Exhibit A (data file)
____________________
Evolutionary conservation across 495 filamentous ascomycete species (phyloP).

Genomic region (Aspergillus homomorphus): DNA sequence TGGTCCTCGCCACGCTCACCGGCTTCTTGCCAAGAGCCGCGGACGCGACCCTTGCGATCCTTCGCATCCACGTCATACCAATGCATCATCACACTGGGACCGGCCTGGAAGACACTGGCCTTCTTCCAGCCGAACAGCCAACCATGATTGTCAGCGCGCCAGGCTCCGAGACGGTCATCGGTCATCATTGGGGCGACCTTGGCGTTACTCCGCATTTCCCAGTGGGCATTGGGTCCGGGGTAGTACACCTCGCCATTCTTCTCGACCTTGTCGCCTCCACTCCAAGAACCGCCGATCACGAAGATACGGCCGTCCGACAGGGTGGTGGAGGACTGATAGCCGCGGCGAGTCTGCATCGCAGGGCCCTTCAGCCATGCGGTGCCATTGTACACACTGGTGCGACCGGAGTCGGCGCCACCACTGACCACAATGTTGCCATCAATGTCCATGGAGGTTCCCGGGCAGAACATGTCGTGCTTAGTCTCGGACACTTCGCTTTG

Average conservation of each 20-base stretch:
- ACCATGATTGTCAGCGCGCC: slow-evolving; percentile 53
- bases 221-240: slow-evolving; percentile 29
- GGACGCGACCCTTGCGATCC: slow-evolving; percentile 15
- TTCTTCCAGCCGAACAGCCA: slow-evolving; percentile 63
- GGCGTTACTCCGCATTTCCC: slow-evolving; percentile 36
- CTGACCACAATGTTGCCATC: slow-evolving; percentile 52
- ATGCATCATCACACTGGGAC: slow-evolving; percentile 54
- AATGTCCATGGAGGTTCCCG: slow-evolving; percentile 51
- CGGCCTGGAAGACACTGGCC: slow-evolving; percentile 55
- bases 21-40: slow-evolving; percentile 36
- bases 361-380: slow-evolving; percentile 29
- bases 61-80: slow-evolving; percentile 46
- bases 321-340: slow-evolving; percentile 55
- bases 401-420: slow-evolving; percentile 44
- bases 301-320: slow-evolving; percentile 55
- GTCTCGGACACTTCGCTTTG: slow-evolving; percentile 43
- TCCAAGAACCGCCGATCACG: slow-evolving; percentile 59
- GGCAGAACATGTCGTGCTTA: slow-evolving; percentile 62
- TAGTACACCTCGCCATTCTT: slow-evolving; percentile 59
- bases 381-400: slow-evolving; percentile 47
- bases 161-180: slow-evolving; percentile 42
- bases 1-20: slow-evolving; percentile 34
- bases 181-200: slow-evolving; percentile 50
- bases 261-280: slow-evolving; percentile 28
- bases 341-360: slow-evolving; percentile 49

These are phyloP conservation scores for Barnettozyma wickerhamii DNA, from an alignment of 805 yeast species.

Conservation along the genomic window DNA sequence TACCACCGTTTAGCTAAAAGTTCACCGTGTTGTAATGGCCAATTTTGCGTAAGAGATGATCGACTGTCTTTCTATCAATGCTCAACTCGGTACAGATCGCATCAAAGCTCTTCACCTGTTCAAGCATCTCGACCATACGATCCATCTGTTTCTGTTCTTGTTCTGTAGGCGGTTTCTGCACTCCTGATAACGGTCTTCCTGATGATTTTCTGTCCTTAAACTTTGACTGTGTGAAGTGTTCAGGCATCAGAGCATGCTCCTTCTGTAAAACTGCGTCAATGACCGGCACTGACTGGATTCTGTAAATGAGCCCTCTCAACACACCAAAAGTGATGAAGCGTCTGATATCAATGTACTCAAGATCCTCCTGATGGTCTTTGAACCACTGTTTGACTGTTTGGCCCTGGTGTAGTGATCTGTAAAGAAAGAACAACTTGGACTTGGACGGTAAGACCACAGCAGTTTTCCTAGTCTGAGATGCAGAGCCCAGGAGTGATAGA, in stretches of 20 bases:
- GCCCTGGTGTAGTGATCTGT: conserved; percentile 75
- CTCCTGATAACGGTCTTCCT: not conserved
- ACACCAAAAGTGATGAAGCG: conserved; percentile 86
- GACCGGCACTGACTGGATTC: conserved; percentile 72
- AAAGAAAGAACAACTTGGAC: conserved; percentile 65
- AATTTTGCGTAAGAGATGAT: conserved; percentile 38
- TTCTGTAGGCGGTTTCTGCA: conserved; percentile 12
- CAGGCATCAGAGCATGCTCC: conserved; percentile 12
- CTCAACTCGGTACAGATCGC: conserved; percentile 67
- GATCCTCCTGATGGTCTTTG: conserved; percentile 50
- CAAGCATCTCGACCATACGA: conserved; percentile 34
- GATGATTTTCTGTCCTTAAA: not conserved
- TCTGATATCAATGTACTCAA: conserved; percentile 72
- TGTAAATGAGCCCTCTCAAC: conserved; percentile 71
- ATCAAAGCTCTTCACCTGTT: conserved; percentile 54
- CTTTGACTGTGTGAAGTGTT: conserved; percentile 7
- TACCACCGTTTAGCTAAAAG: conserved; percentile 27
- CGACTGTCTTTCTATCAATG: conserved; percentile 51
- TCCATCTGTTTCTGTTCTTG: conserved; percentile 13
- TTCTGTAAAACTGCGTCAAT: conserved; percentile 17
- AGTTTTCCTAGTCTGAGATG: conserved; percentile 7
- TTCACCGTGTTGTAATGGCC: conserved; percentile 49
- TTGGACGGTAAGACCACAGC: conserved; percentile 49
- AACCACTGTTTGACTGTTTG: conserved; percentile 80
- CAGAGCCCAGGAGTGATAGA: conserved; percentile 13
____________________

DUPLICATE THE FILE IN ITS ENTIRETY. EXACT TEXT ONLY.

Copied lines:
Evolutionary conservation across 495 filamentous ascomycete species (phyloP).

Genomic region (Aspergillus homomorphus): DNA sequence TGGTCCTCGCCACGCTCACCGGCTTCTTGCCAAGAGCCGCGGACGCGACCCTTGCGATCCTTCGCATCCACGTCATACCAATGCATCATCACACTGGGACCGGCCTGGAAGACACTGGCCTTCTTCCAGCCGAACAGCCAACCATGATTGTCAGCGCGCCAGGCTCCGAGACGGTCATCGGTCATCATTGGGGCGACCTTGGCGTTACTCCGCATTTCCCAGTGGGCATTGGGTCCGGGGTAGTACACCTCGCCATTCTTCTCGACCTTGTCGCCTCCACTCCAAGAACCGCCGATCACGAAGATACGGCCGTCCGACAGGGTGGTGGAGGACTGATAGCCGCGGCGAGTCTGCATCGCAGGGCCCTTCAGCCATGCGGTGCCATTGTACACACTGGTGCGACCGGAGTCGGCGCCACCACTGACCACAATGTTGCCATCAATGTCCATGGAGGTTCCCGGGCAGAACATGTCGTGCTTAGTCTCGGACACTTCGCTTTG

Average conservation of each 20-base stretch:
- ACCATGATTGTCAGCGCGCC: slow-evolving; percentile 53
- bases 221-240: slow-evolving; percentile 29
- GGACGCGACCCTTGCGATCC: slow-evolving; percentile 15
- TTCTTCCAGCCGAACAGCCA: slow-evolving; percentile 63
- GGCGTTACTCCGCATTTCCC: slow-evolving; percentile 36
- CTGACCACAATGTTGCCATC: slow-evolving; percentile 52
- ATGCATCATCACACTGGGAC: slow-evolving; percentile 54
- AATGTCCATGGAGGTTCCCG: slow-evolving; percentile 51
- CGGCCTGGAAGACACTGGCC: slow-evolving; percentile 55
- bases 21-40: slow-evolving; percentile 36
- bases 361-380: slow-evolving; percentile 29
- bases 61-80: slow-evolving; percentile 46
- bases 321-340: slow-evolving; percentile 55
- bases 401-420: slow-evolving; percentile 44
- bases 301-320: slow-evolving; percentile 55
- GTCTCGGACACTTCGCTTTG: slow-evolving; percentile 43
- TCCAAGAACCGCCGATCACG: slow-evolving; percentile 59
- GGCAGAACATGTCGTGCTTA: slow-evolving; percentile 62
- TAGTACACCTCGCCATTCTT: slow-evolving; percentile 59
- bases 381-400: slow-evolving; percentile 47
- bases 161-180: slow-evolving; percentile 42
- bases 1-20: slow-evolving; percentile 34
- bases 181-200: slow-evolving; percentile 50
- bases 261-280: slow-evolving; percentile 28
- bases 341-360: slow-evolving; percentile 49

These are phyloP conservation scores for Barnettozyma wickerhamii DNA, from an alignment of 805 yeast species.

Conservation along the genomic window DNA sequence TACCACCGTTTAGCTAAAAGTTCACCGTGTTGTAATGGCCAATTTTGCGTAAGAGATGATCGACTGTCTTTCTATCAATGCTCAACTCGGTACAGATCGCATCAAAGCTCTTCACCTGTTCAAGCATCTCGACCATACGATCCATCTGTTTCTGTTCTTGTTCTGTAGGCGGTTTCTGCACTCCTGATAACGGTCTTCCTGATGATTTTCTGTCCTTAAACTTTGACTGTGTGAAGTGTTCAGGCATCAGAGCATGCTCCTTCTGTAAAACTGCGTCAATGACCGGCACTGACTGGATTCTGTAAATGAGCCCTCTCAACACACCAAAAGTGATGAAGCGTCTGATATCAATGTACTCAAGATCCTCCTGATGGTCTTTGAACCACTGTTTGACTGTTTGGCCCTGGTGTAGTGATCTGTAAAGAAAGAACAACTTGGACTTGGACGGTAAGACCACAGCAGTTTTCCTAGTCTGAGATGCAGAGCCCAGGAGTGATAGA, in stretches of 20 bases:
- GCCCTGGTGTAGTGATCTGT: conserved; percentile 75
- CTCCTGATAACGGTCTTCCT: not conserved
- ACACCAAAAGTGATGAAGCG: conserved; percentile 86
- GACCGGCACTGACTGGATTC: conserved; percentile 72
- AAAGAAAGAACAACTTGGAC: conserved; percentile 65
- AATTTTGCGTAAGAGATGAT: conserved; percentile 38
- TTCTGTAGGCGGTTTCTGCA: conserved; percentile 12
- CAGGCATCAGAGCATGCTCC: conserved; percentile 12
- CTCAACTCGGTACAGATCGC: conserved; percentile 67
- GATCCTCCTGATGGTCTTTG: conserved; percentile 50
- CAAGCATCTCGACCATACGA: conserved; percentile 34
- GATGATTTTCTGTCCTTAAA: not conserved
- TCTGATATCAATGTACTCAA: conserved; percentile 72
- TGTAAATGAGCCCTCTCAAC: conserved; percentile 71
- ATCAAAGCTCTTCACCTGTT: conserved; percentile 54
- CTTTGACTGTGTGAAGTGTT: conserved; percentile 7
- TACCACCGTTTAGCTAAAAG: conserved; percentile 27
- CGACTGTCTTTCTATCAATG: conserved; percentile 51
- TCCATCTGTTTCTGTTCTTG: conserved; percentile 13
- TTCTGTAAAACTGCGTCAAT: conserved; percentile 17
- AGTTTTCCTAGTCTGAGATG: conserved; percentile 7
- TTCACCGTGTTGTAATGGCC: conserved; percentile 49
- TTGGACGGTAAGACCACAGC: conserved; percentile 49
- AACCACTGTTTGACTGTTTG: conserved; percentile 80
- CAGAGCCCAGGAGTGATAGA: conserved; percentile 13